Up to 100,000 peopled rallied in St. Peter's Square at the Vatican for a four-hour peace vigil late Saturday, urging U.S. and world leaders to choose a path of peace rather than war to resolve the current conflict in Syria.
"May the noise of weapons cease!" Pope Francis told the massive crowd. "War always marks the failure of peace. It is always a defeat for humanity."
"Violence and war are never the way to peace!" he said.
Meanwhile, in Washington the Obama administration began distributing video of what they say shows the chemical weapons attack on August 21st in Syria, of which the administration has accused the Assad regime in an ongoing bid to convince a skeptical and war-weary American public, as well as a largely undecided Congress, that yet another U.S. military intervention is necessary.
However, as the Associated Press points out on Sunday, the public has "yet to see a single piece of concrete evidence produced by U.S. intelligence — no satellite imagery, no transcripts of Syrian military communications — connecting the government of President Bashar Assad to the alleged chemical weapons attack" beyond the grainy footage that was circulated to major media outlets and shown to members of Congress over the weekend.
Additionally, yet another report questioning the legitimacy, or at least accuracy, of the White House's narrative was released in a German newspaper on Saturday, suggesting a chemical weapons attack did happen but not by the orders of Assad himself and perhaps against his wishes.
As Reuters reports Sunday:
Syrian government forces may have carried out a chemical weapons attack close to Damascus without the personal permission of President Bashar al-Assad, Germany's Bild am Sonntag paper reported on Sunday, citing German intelligence.
Syrian brigade and division commanders had been asking the Presidential Palace to allow them to use chemical weapons for the last four-and-a-half months, according to radio messages intercepted by German spies, but permission had always been denied, the paper said.
This could mean Assad may not have personally approved the attack close to Damascus on August 21 in which more than 1,400 are estimated to have been killed, intelligence officers suggested.
In response to such concerns, the Obama administration has unleashed itself upon major news outlets. Obama's chief of staff Denis McDonough is making the rounds amongst the Sunday talking heads. Obama is scheduled to do the same on Monday and will present his case in a national public address Tuesday night.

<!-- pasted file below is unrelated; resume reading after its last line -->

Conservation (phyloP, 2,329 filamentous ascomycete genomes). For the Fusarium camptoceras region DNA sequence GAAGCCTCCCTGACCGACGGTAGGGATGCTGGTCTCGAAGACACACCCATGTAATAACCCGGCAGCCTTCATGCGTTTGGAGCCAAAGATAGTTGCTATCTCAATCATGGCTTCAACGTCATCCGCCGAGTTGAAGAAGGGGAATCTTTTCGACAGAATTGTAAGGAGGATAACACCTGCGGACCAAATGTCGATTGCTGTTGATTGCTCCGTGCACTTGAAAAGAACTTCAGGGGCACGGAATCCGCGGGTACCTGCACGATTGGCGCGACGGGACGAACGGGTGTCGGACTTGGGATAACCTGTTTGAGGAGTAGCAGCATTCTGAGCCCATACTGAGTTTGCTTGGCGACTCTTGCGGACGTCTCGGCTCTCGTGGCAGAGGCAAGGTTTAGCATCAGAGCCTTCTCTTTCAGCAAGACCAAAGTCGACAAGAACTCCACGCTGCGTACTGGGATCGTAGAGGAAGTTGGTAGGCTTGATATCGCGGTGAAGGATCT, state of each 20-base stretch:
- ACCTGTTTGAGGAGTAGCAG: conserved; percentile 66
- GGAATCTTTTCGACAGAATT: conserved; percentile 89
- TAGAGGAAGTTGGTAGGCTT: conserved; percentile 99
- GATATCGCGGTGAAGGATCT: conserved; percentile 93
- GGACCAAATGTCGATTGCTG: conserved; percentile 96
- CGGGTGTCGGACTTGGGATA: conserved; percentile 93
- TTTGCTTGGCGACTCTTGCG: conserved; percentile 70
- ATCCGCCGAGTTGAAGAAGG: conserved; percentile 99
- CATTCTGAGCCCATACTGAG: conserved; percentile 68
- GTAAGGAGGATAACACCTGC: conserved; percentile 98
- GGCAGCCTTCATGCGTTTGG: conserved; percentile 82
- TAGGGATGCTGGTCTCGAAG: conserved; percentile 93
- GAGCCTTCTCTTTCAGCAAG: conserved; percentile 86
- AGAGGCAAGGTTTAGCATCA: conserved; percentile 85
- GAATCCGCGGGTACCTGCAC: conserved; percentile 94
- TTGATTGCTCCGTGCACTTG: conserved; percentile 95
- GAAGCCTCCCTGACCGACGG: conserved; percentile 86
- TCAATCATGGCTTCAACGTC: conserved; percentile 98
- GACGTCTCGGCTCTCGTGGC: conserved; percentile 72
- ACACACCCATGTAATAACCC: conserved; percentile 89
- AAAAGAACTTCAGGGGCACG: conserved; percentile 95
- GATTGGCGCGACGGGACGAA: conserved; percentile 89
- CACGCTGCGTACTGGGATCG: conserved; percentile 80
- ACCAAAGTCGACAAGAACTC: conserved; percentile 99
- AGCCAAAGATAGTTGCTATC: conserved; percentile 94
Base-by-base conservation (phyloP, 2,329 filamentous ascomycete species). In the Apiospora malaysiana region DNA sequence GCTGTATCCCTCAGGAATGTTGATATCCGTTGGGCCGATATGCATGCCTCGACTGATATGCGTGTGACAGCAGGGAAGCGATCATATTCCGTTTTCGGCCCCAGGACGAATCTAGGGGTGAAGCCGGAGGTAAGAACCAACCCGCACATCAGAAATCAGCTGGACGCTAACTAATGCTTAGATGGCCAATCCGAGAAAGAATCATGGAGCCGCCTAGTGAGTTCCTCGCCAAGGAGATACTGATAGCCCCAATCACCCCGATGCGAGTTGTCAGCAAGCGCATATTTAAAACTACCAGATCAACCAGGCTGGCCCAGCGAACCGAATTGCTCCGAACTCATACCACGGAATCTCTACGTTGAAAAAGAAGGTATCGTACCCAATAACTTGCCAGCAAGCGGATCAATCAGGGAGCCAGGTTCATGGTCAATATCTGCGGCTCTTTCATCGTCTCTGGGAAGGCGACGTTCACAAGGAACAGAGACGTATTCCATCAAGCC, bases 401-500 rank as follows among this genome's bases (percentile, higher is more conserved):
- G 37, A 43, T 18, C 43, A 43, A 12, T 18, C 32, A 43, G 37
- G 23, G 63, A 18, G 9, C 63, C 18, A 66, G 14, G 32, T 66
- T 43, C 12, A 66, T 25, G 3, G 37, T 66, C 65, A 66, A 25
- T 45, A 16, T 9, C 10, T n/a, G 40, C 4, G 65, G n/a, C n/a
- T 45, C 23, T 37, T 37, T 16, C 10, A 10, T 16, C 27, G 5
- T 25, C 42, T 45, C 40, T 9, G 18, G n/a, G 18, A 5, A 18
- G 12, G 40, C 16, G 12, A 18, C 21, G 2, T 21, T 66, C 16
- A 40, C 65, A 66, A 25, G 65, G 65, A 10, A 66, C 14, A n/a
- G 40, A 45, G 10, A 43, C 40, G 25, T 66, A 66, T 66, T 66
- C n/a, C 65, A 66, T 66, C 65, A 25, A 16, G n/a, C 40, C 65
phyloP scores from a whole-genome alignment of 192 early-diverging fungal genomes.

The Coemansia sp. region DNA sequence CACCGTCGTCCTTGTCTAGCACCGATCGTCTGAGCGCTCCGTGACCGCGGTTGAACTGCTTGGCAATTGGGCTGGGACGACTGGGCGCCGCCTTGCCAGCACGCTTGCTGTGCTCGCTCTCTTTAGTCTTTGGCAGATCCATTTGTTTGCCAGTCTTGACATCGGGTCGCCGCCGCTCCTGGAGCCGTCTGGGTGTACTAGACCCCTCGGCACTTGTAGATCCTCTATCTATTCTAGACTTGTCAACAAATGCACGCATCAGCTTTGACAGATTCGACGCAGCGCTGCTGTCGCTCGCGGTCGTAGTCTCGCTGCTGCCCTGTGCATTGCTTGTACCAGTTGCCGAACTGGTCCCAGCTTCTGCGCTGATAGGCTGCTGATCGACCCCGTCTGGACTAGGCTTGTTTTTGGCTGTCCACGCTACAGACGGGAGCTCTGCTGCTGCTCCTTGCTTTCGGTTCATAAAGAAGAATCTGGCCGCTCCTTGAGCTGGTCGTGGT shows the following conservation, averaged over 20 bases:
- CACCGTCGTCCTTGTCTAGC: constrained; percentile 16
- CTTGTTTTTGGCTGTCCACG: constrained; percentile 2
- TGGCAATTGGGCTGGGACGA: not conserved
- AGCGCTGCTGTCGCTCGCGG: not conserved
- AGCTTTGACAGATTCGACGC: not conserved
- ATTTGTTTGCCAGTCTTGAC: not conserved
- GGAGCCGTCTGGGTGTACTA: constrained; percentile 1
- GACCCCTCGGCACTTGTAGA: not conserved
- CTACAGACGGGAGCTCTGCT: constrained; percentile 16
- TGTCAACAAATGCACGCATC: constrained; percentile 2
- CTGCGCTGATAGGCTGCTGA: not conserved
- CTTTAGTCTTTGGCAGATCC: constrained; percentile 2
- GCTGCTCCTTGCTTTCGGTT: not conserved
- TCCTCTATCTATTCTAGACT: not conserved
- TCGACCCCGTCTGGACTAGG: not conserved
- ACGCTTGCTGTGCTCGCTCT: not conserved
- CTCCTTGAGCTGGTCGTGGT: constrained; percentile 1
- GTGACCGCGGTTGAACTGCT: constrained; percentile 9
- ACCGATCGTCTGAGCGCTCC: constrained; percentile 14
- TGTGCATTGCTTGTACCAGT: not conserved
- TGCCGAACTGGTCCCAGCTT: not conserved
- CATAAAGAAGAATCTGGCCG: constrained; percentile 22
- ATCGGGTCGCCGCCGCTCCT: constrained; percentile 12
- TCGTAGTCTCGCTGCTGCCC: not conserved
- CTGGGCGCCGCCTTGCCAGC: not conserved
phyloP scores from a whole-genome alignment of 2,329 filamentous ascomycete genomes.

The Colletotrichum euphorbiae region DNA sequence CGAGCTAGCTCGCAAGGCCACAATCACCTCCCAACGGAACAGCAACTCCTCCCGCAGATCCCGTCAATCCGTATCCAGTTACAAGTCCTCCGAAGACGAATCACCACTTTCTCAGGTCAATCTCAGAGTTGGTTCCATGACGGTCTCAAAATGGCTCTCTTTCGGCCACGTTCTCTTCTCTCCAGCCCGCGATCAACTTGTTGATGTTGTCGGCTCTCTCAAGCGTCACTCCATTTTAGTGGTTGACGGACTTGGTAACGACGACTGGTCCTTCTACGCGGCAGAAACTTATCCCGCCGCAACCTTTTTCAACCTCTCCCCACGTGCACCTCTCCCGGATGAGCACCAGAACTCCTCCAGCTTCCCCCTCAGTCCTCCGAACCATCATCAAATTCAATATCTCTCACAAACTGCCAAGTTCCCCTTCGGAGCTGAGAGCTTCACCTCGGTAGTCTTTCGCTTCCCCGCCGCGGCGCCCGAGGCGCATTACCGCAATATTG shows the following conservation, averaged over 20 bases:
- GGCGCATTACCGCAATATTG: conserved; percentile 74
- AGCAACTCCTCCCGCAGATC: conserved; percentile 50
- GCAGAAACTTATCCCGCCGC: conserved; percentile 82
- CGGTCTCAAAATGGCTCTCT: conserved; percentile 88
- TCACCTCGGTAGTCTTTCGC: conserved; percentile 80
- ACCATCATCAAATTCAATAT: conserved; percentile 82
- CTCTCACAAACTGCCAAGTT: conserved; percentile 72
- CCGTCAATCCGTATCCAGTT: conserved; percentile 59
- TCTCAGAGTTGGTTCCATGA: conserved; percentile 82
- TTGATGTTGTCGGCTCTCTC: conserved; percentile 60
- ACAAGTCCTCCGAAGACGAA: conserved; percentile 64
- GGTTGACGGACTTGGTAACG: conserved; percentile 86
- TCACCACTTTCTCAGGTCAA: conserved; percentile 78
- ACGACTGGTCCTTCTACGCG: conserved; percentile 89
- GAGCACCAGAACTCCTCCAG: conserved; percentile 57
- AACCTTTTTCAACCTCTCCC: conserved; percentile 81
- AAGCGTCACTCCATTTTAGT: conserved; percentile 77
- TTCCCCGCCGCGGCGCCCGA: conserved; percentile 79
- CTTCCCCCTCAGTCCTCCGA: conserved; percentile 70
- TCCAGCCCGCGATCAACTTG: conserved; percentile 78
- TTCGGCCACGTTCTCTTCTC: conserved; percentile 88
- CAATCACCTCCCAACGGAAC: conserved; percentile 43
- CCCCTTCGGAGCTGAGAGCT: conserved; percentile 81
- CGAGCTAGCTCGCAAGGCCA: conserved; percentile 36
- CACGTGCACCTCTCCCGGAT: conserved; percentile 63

So far on Sunday, the administration has toted a peculiar line—that their case for war relies on "common sense" in regards to their accusations against Assad, as opposed to a need for hard evidence.
The White House asserted Sunday that a "common-sense test" rather than "irrefutable, beyond-a-reasonable-doubt evidence" makes the Syrian government responsible for a chemical weapons attack that President Barack Obama says demands a U.S. military response.
As part of a major push to win the backing of a divided Congress and skeptical American public, Obama's top aide made the rounds of the Sunday talk shows to press the case for "targeted, limited consequential action to deter and degrade" the capabilities of Syrian President Bashar Assad "to carry out these terrible attacks again."
On one show McDonough alluded to the fact that the administration's certainty does not rely on "beyond-a-reasonable-doubt evidence":
We've seen the video proof of the outcome of those attacks. All of that leads to a quite strong common-sense test irrespective of the intelligence that suggests that the regime carried this out. Now do we have a picture or do we have irrefutable beyond-a-reasonable-doubt evidence? This is not a court of law and intelligence does not work that way. So what we do know and what we know the common-sense test says is he is responsible for this. He should be held to account.
Whether or not the White House is able to make its case and prove to the world that Assad did, in fact, order a chemical weapons attack on his own people, the rally at the Vatican served as a reminder that in no case is war a way to peaceful resolution—and in this case will likely to result in a major military campaign during a fragile and turbulent time for the region—a notion that has been expressed time and time again (and again), but has thus far failed to derail the U.S. military-industrial-complex.
That, however, remains to be seen in this case, as an anti-war sentiment seems to have a strong hold with the American public this time around. Click here for a list of upcoming actions—the largest planned so far will be nationwide protests scheduled for Monday.